Voucher Debate in New Mexico

Published July 1, 1999

Although Governor Gary E. Johnson’s veto of the New Mexico state budget did not ultimately result in approval of the voucher legislation he had set as his Number One priority, it did trigger a huge increase in news coverage about vouchers, leading to an unprecedented open debate of school choice issues before a joint special session of the House and Senate in early May. The effort was aided by supporters of school choice from across the country who traveled to New Mexico and spoke with the governor at forums around the state.

Choice supporters included Milwaukee parents Pilar Gonzalez and Zakiya Courtney, who also met with pastors, Bishops, and parents. John Kirtley, a major force in Floridians for School Choice, encouraged the business community to get involved, and the Institute for Justice’s Matthew Berry responded to claims that vouchers would violate the state constitution. Paul Peterson of Harvard University described his research findings on the success of privately and publicly funded voucher programs.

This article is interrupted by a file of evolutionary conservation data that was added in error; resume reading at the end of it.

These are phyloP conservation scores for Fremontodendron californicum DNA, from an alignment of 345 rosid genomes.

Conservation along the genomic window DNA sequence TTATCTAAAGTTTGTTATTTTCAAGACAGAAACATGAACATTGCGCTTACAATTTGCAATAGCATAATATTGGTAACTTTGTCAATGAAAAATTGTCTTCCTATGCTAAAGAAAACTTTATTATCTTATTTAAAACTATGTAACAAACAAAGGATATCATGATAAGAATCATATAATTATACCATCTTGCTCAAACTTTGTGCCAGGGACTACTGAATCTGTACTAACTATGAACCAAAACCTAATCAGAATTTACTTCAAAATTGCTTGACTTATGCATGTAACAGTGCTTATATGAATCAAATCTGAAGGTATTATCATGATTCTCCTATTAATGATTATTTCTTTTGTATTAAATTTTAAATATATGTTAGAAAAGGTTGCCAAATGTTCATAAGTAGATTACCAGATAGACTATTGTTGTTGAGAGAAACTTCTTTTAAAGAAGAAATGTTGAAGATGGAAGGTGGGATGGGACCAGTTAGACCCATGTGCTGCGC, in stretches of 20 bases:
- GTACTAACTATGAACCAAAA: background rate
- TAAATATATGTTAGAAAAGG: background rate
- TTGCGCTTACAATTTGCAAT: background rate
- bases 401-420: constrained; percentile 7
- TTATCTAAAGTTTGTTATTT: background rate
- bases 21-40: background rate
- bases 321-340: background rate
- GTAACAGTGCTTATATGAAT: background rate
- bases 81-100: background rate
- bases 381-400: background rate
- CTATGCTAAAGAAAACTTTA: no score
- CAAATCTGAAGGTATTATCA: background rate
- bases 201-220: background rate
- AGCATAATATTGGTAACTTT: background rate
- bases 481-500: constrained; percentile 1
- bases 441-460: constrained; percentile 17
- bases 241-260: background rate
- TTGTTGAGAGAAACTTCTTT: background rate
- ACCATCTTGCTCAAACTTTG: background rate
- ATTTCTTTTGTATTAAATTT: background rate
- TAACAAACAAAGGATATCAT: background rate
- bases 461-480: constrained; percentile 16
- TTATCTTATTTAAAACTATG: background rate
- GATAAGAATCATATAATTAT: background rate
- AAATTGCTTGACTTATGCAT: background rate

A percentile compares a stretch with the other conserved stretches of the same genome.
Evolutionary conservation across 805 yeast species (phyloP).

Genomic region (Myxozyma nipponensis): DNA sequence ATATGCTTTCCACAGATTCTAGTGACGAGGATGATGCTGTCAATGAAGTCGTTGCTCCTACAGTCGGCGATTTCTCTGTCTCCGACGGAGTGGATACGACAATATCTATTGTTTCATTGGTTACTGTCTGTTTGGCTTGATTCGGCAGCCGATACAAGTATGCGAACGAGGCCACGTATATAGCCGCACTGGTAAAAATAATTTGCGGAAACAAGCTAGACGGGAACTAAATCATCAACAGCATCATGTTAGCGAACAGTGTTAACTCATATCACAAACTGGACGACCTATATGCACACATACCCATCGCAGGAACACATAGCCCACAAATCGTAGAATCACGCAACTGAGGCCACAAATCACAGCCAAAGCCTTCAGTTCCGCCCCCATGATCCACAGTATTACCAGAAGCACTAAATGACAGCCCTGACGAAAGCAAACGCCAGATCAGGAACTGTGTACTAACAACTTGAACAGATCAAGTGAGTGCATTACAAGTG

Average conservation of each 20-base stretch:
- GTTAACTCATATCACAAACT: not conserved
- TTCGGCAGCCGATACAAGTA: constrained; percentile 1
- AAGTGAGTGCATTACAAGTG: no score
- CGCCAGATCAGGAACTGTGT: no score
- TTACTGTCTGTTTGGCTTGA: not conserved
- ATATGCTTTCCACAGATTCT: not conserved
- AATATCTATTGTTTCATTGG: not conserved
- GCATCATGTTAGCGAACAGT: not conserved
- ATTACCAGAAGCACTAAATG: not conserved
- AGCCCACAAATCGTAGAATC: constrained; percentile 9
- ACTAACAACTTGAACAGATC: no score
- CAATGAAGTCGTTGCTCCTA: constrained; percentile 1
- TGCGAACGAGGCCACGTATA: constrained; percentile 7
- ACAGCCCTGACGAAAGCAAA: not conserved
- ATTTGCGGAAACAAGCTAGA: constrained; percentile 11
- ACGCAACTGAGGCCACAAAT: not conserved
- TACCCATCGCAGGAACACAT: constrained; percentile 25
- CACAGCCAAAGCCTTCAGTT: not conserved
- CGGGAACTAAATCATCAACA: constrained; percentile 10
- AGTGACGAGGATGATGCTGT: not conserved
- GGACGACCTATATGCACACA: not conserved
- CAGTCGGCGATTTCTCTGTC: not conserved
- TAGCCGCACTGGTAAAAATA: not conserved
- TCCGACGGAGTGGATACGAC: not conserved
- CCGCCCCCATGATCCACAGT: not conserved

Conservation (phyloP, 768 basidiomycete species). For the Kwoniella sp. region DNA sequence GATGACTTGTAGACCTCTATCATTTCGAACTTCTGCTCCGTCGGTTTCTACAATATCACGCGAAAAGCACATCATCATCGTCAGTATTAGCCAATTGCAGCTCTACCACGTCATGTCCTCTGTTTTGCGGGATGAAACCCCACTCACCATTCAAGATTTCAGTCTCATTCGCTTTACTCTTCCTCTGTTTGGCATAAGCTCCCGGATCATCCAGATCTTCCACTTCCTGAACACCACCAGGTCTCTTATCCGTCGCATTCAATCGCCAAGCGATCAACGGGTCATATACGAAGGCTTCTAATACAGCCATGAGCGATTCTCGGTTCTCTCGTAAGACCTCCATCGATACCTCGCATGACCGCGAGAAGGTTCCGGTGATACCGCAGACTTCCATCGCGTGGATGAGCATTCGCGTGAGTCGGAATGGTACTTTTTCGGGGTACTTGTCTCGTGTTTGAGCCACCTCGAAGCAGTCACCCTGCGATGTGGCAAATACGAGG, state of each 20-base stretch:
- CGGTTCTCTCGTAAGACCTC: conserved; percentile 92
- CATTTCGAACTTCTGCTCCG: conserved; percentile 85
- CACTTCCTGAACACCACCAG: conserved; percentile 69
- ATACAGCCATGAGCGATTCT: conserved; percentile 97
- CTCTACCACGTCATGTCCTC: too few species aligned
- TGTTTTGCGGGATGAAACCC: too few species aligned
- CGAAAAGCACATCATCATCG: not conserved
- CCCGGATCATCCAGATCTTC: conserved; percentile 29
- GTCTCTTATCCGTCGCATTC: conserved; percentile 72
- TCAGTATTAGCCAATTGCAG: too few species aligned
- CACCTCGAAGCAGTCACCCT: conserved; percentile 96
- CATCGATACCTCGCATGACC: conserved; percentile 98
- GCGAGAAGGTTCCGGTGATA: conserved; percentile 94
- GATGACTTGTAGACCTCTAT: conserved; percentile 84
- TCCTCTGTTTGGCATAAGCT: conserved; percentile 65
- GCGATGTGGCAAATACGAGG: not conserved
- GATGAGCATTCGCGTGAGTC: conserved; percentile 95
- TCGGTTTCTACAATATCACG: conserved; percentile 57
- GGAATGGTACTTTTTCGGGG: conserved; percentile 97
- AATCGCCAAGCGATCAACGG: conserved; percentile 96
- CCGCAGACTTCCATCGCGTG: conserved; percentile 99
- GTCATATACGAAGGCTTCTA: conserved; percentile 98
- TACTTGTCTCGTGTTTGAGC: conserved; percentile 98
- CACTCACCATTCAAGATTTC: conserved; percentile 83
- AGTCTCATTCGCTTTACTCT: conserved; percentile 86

The governor’s school choice forums generated extensive coverage in every major daily newspaper, television coverage on all networks including Hispanic stations, and hours of radio coverage including news talk and call_in formats. The legislative leadership invited the out-of-state visitors to testify before a joint session of the House and Senate.

But when the time came for a decision, the Democrat-controlled legislature rejected Johnson’s plan with votes of 29-11 in the Senate and 50-20 in the House. Undeterred, the governor will continue promoting vouchers in town hall meetings, radio forums, and TV appearances.

“I believe the debate is far from over and I’m not giving up on vouchers,” he said.

Johnson wants the voucher issue, which he regards as nonpartisan, to be the central issue in the year 2000 elections. A Republican, Johnson suggested he’d be willing to support Democrat candidates who favor vouchers.